Just googled ‘is it safe to use seventh generation dish soap as bubble bath for my kids’, while sitting beside the tub, while they played in the best bubble bath ever.


A note to Lu ~ One day, without warning, your brother was too heavy to hold with one arm. This. Your arm thrown over my shoulder. Your face in my neck. This is what I want to remember.

A note to Lu ~ One day, without warning, your brother was too heavy to hold with one arm. This. Your arm thrown over my shoulder. Your face in my neck. This is what I want to remember.


Sep 28
nomadsoul, we have a dot in Africa as of 9:50 a.m. EST ;-)

nomadsoul, we have a dot in Africa as of 9:50 a.m. EST ;-)


Mean Girls

The parents at D and Lu’s school are really involved. Like everything, there are two sides to the coin. We are in the classroom at regular intervals, observing our kids, checking in with the teacher, throwing fun parties, going in to read multicultural books with themes like patience and compassion and teamwork. There is another side, though, from which I am recoiling, just two months into the school year. It’s the side where mothers gang up on another mother who is trying to organize something, a window decoration, for example, because she isn’t doing it the way it was done last year. A thread of passive-aggressive emails begins, and they are replying to all, so we’re all witnessing it, and Luis and I are reading them together, on the couch, between episodes of Parenthood, in disbelief. I think about parents encouraging programs like the one with the diverse, themed books, and I wonder how we can teach our kids to be patient, compassionate team players when we are engaging in mean girl behavior. One could argue that our kids aren’t reading the emails, that they’re oblivious to our tiffs. But they aren’t. They will, eventually, overhear us talking to another parent about another parent. They will pick up on unkind tones. They will sense our attitudes towards everything, and they will mimic them. I am thinking a lot these days about being conscious. It’s so valuable to pause, I think—to respond rather than react, and to do so from a place that is in line with the values you hope your kids will embody.


An app that dings every hour (or however I set the intervals) to remind me to pause and re-ground. And it has this feature that shows where it’s being used around the world in real time. It’s so smart to have that feature, from a psychological perspective, because we tend to be more motivated in groups. I love knowing that all of these people are actively focusing on being present in their lives.

An app that dings every hour (or however I set the intervals) to remind me to pause and re-ground. And it has this feature that shows where it’s being used around the world in real time. It’s so smart to have that feature, from a psychological perspective, because we tend to be more motivated in groups. I love knowing that all of these people are actively focusing on being present in their lives.


Sep 24

It’s a rainy Wednesday. The house is quiet, even though there’s so much noise. Traffic. Horns. The fish tank filter bubbling away. I just finished a piece about breast cancer—it will be a busy writing month, you know, October, or Pinktober, or Breast Cancer Awareness Month. I am finally focusing on other things after 14 months of intensive treatment, and there was a time that I longed for the day I would grab my certificate of completion and walk away from this ordeal. I didn’t want it to consume me, my writing, my future career choices. I don’t think it will. But I realize that it will be part of all of that. I am a psychotherapist and a writer and a breast cancer survivor; the triangle just makes sense. Besides, breast cancer is everywhere, it seems. My close group of girlfriends met for dinner recently and three of us talked at one end of the table about our breast cancer. Yes. Our. Two of them were diagnosed within a year of me. It’s one of those times when you say If someone had told us ten years ago that we’d be in a restaurant bathroom comparing scars and we laugh because it is funny, sometimes, cancer. I remember when Luis and I were in pre-op before my double mastectomy, and we were laughing about everything. The weird suit that plugged into the wall and blew up like a baloon to keep me warm. The anesthesiologist with whom I cracked jokes about vodka being a clear liquid. My plastic surgeon came in to mark my chest with lines for the temporary implants, and he was surprised and said Wow, you’re really having a good time. We can’t always laugh, of course, but thank god we do when we can. Because breast cancer isn’t going anywhere. Not yet. There’s so much we need to pay attention to before it does: Chemicals in our environment. Drugs that actually cure. So, it’s almost October. I feel quiet and thoughtful and motivated, and I’m also laughing. Always laughing. When I can.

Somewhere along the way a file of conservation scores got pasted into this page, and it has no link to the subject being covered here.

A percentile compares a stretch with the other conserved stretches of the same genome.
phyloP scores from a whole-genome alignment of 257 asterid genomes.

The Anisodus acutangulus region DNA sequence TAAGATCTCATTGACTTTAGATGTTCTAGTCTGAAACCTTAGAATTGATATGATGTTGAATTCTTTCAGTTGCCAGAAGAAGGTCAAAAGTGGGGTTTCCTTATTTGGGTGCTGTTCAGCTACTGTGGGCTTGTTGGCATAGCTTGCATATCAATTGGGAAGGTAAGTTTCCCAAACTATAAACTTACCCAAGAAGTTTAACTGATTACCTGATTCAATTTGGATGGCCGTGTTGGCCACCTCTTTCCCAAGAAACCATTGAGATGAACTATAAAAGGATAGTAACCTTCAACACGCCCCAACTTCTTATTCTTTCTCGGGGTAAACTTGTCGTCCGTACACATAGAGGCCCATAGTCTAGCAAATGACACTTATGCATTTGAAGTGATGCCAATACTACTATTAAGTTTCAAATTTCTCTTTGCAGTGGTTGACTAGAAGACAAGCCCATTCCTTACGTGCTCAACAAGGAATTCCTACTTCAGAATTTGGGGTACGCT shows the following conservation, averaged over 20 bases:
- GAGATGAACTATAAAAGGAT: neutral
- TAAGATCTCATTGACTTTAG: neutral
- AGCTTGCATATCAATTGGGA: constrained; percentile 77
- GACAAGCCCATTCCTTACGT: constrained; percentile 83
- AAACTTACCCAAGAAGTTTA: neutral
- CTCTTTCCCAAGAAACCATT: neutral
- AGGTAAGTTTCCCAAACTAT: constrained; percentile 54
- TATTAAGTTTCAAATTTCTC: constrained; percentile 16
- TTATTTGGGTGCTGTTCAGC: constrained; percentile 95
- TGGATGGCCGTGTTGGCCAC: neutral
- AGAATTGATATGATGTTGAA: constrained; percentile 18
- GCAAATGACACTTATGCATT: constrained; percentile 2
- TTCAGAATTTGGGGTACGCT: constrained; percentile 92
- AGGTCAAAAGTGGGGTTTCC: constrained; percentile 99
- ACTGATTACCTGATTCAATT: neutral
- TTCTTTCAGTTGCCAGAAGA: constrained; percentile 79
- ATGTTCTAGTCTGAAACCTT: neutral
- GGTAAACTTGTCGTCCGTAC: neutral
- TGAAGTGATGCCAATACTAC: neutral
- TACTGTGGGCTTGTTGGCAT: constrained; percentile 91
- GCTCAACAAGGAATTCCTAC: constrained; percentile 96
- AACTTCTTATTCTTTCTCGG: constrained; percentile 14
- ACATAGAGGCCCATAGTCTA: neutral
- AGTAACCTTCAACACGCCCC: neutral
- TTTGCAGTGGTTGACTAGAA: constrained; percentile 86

Sep 22

Binge-watching Parenthood on Netflix. So good. Anyone else a fan?


“Nobody will protect you from your suffering. You can’t cry it away or eat it away or starve it away or walk it away or punch it away or even therapy it away. It’s just there, and you have to survive it. You have to endure it. You have to live through it and love it and move on and be better for it and run as far as you can in the direction of your best and happiest dreams across the bridge that was built by your own desire to heal.” Cheryl Strayed, Tiny Beautiful Things (via creatingaquietmind)

Well isn’t that the truth.

(via caliazuk)


Sep 21
Yesterday we moved our acrobatic two year-old out of her crib, so that she wouldn’t get hurt climbing in and out. After much (much) wiggling and getting in and out (and in and out), she finally fell asleep. Our little girl in a big girl bed.

Yesterday we moved our acrobatic two year-old out of her crib, so that she wouldn’t get hurt climbing in and out. After much (much) wiggling and getting in and out (and in and out), she finally fell asleep. Our little girl in a big girl bed.